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Finding a New Normal in Addiction Recovery

 

A major challenge in addiction recovery is change. Change is scary. It is much easier to simply keep doing what you’ve been doing. But for those overcoming active addiction, this is not an option if they want to enter long-term recovery. Change is an essential part of the process and a building block of executive drug and alcohol treatment programs. If clients keep doing what they’ve always done, the outcome could one day be fatal.

While in a San Diego rehab facility, clients are in a safe environment. They have no access to drugs or alcohol and are surrounded by support 24 hours a day. Their time is spent focusing on the challenges they face, creating healthier patterns of thinking and behavior, healing their body and mind, and preparing themselves to transition back into society. Although they may have had community outings, leaving the security of rehab and going home can be difficult. It requires them to find a new normal and adapt to their surroundings.

When the Novelty Wears Off

The first few days or weeks of recovery can be empowering. Clients are motivated to succeed and excited – albeit a bit scared – to implement what they’ve learned. They are ready to get back to their family, friends, career, and life. But the excitement can wear off as reality sets in. The changes they’re making are ones that they need to follow through with every day. It takes focus, effort, and work not to slip back into old routines. The things they used to do may not be right for them anymore. For some, this can be a trigger into relapse. But it doesn’t have to be. With the right supports and system in place, clients can keep pushing forward and rediscover who they are.

What is a New Normal?

Things change in addiction recovery. Clients can’t settle back into the same actions, behaviors, and thoughts they once had. They need to turn things around and go in a different direction. Their life may not seem like their own at first, but in time it will become more comfortable and familiar. They’ll replace old habits and routines with new ones and carry on without the influence of drugs or alcohol in their life.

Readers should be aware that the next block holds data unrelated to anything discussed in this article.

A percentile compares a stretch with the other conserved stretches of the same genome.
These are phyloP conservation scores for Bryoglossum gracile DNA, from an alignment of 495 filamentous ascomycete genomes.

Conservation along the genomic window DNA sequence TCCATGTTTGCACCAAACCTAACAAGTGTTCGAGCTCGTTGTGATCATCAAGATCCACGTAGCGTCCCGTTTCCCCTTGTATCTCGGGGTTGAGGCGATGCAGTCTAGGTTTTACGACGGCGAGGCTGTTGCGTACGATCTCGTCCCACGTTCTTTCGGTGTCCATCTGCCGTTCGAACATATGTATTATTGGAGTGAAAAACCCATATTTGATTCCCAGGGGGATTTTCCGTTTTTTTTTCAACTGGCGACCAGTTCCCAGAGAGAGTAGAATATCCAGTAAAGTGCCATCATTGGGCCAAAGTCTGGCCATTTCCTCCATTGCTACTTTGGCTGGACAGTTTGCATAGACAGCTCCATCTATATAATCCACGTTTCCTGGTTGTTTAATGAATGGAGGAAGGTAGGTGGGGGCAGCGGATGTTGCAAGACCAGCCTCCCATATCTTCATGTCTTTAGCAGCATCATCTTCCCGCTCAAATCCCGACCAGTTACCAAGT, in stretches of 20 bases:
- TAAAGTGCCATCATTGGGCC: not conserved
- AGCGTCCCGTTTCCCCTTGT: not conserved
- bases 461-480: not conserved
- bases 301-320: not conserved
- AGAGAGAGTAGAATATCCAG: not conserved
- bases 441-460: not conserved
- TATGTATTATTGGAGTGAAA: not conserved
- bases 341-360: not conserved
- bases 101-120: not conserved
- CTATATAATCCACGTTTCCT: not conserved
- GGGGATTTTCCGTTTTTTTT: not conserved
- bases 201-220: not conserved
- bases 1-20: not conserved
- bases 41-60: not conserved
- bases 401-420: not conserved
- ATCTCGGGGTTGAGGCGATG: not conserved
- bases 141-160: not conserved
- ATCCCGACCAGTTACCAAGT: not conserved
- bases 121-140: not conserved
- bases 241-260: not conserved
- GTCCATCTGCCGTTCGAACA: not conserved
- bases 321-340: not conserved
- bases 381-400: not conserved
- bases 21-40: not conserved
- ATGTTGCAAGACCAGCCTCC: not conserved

Self Discovery

Part of finding a new normal is self discovery. What really matters to you? What is important? In rehab, you’ll get to know more about yourself. You can explore interests you may not have known you had and try new things. It’s important to avoid the temptation of comparing yourself to others. What makes them happy and what works for their recovery may not work for you. There is no black and white as to what “normal” is; it differs for everyone.

Make time each day to work on yourself. Journal, meditate, engage in activities to help you de-stress and unwind. Become more comfortable with who you are now that drugs and alcohol are not part of your life. Start setting goals for yourself that hold important to you and are meaningful for you to achieve – not just things you think others want to see you do.

Relationships

You’ll probably have to cut some ties and re-evaluate your relationships. The friends you had when you were in active addiction may no longer be a good influence. You may find that you don’t have much in common anymore now that you are sober and they lead to temptation to use. Even other friends who aren’t struggling with addiction themselves may not be healthy for you. Consider the type of person you are now and what you want from your life and future. Surround yourself with those who support these goals and make you want to be a better person.

Keep in mind that family members and friends will also have to do some changing. Because you are in recovery, you may have to change some of your hangout spots or the activities you do together. Help them to better understand what they can do to be supportive and build a stronger relationship.

Routine and Structure

With a new “normal” comes new routines and schedules. These can take time to adjust and adapt to. Having set times for certain activities can keep you moving forward and give you something to look forward to. As you progress in your recovery you won’t have to plan things out as much because you’ll do them out of habit; they’ll be things that you’ve done routinely and are accustomed to. But in the early stages of recovery, setting a schedule can be important and keep you active. This can also allow you to get back into the swing of things and feel more comfortable.

Keep in mind that your routines may not look the same as someone else’s. Do what is right for you, your family, and your lifestyle. Keep things simple and try to avoid overextending yourself and getting stressed out. Focus on the activities that are most important for each day. Remember that it’s okay to say no. You know what you can comfortably handle.

One Day at a Time

Take life one day at a time. You can’t change yesterday and tomorrow hasn’t come yet. In time you will find your groove and recovery will become part of your new normal as you enjoy all that life has to offer. Don’t worry if you don’t think you’re measuring up to someone else. Your journey is your own.

Shift your life into a better place with drug and alcohol treatment at Chapters Capistrano. Engage in flexible approaches to treatment, comprehensive care, and activities that meet your individual needs and prepare you for long-term recovery. Contact Chapters Capistrano at 949-371-4198 to get started.